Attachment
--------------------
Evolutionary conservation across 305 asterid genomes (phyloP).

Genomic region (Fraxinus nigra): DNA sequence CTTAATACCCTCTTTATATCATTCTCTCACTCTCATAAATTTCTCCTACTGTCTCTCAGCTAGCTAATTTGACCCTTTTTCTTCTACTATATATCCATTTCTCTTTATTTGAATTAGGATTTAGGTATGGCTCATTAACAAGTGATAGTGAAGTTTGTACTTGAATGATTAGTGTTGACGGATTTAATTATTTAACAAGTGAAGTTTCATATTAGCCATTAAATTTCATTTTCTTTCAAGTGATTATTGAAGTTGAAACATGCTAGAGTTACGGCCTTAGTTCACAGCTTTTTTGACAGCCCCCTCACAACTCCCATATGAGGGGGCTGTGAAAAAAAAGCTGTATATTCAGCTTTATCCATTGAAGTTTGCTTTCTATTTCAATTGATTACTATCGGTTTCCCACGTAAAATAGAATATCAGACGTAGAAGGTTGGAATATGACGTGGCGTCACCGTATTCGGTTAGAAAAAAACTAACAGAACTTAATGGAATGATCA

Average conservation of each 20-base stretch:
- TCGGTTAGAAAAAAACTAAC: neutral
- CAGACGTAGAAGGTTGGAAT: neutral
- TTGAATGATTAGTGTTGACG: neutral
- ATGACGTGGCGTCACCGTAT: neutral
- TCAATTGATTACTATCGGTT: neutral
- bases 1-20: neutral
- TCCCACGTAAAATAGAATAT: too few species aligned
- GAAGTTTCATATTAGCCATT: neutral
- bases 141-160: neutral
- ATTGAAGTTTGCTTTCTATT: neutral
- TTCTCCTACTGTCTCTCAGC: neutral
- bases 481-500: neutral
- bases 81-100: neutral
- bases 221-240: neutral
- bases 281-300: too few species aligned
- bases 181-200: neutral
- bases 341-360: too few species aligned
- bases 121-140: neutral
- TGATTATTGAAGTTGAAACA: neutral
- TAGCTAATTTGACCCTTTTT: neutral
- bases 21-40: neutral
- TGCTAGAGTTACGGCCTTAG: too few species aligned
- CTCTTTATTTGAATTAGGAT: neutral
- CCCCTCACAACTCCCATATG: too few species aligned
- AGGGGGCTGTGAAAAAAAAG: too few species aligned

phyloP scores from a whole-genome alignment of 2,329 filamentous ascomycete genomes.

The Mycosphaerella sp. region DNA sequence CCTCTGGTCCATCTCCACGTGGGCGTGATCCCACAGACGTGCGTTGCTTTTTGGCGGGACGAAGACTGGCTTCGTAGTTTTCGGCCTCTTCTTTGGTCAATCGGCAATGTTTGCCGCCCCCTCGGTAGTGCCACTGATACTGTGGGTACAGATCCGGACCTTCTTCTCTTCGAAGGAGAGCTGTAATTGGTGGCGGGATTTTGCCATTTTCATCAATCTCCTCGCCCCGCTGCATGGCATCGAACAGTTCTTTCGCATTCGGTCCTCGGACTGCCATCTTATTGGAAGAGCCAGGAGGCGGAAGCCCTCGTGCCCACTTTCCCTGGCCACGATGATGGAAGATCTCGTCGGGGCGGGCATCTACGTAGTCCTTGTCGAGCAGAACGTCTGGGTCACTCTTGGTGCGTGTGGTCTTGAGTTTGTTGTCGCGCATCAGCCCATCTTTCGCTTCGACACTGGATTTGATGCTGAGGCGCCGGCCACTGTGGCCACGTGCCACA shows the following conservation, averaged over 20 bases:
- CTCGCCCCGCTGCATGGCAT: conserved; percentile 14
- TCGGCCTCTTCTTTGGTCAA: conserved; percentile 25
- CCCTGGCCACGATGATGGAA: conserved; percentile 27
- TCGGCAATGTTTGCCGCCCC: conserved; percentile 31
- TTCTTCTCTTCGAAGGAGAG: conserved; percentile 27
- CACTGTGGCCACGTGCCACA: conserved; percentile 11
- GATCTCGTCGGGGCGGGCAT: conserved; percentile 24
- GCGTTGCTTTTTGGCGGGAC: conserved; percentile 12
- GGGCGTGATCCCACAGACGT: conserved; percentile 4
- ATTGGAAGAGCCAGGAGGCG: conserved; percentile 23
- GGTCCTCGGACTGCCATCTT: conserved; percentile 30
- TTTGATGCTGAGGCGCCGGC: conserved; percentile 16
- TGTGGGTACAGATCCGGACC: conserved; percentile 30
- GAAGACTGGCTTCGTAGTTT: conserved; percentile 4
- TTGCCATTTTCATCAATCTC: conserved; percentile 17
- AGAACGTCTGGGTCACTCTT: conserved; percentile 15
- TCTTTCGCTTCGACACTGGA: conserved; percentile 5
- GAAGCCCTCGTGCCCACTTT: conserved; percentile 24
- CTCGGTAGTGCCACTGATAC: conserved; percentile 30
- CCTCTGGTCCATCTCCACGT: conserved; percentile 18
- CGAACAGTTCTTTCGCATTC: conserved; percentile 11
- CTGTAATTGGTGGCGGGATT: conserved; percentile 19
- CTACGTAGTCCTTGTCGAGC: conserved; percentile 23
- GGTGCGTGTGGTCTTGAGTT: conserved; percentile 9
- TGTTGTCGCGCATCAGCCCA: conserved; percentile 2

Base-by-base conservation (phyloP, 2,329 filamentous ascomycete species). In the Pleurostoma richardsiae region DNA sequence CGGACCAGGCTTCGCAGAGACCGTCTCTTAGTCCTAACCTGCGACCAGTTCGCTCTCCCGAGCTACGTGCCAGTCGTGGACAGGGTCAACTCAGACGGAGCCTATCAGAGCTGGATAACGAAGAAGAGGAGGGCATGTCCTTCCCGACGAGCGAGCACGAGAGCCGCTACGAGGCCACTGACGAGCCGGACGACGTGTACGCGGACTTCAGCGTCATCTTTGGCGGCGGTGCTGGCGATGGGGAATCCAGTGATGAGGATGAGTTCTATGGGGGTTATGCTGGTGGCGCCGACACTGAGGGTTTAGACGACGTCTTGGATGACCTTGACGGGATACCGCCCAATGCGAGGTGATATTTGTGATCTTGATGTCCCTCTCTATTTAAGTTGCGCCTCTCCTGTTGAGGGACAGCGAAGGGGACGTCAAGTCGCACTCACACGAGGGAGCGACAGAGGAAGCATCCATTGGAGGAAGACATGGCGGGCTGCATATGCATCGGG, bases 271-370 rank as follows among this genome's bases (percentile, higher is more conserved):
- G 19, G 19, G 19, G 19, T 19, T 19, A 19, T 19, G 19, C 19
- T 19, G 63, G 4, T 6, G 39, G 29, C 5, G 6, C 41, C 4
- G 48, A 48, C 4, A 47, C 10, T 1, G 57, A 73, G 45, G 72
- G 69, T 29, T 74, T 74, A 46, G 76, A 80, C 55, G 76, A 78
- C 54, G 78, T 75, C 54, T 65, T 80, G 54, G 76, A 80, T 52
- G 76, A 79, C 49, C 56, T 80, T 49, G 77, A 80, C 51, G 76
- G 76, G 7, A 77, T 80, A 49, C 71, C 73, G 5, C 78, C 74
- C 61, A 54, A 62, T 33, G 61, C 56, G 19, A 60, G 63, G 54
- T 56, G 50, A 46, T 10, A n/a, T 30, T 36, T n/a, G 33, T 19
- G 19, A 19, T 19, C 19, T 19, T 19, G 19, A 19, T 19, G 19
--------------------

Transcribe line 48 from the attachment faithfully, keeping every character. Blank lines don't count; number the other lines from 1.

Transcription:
- GAAGCCCTCGTGCCCACTTT: conserved; percentile 24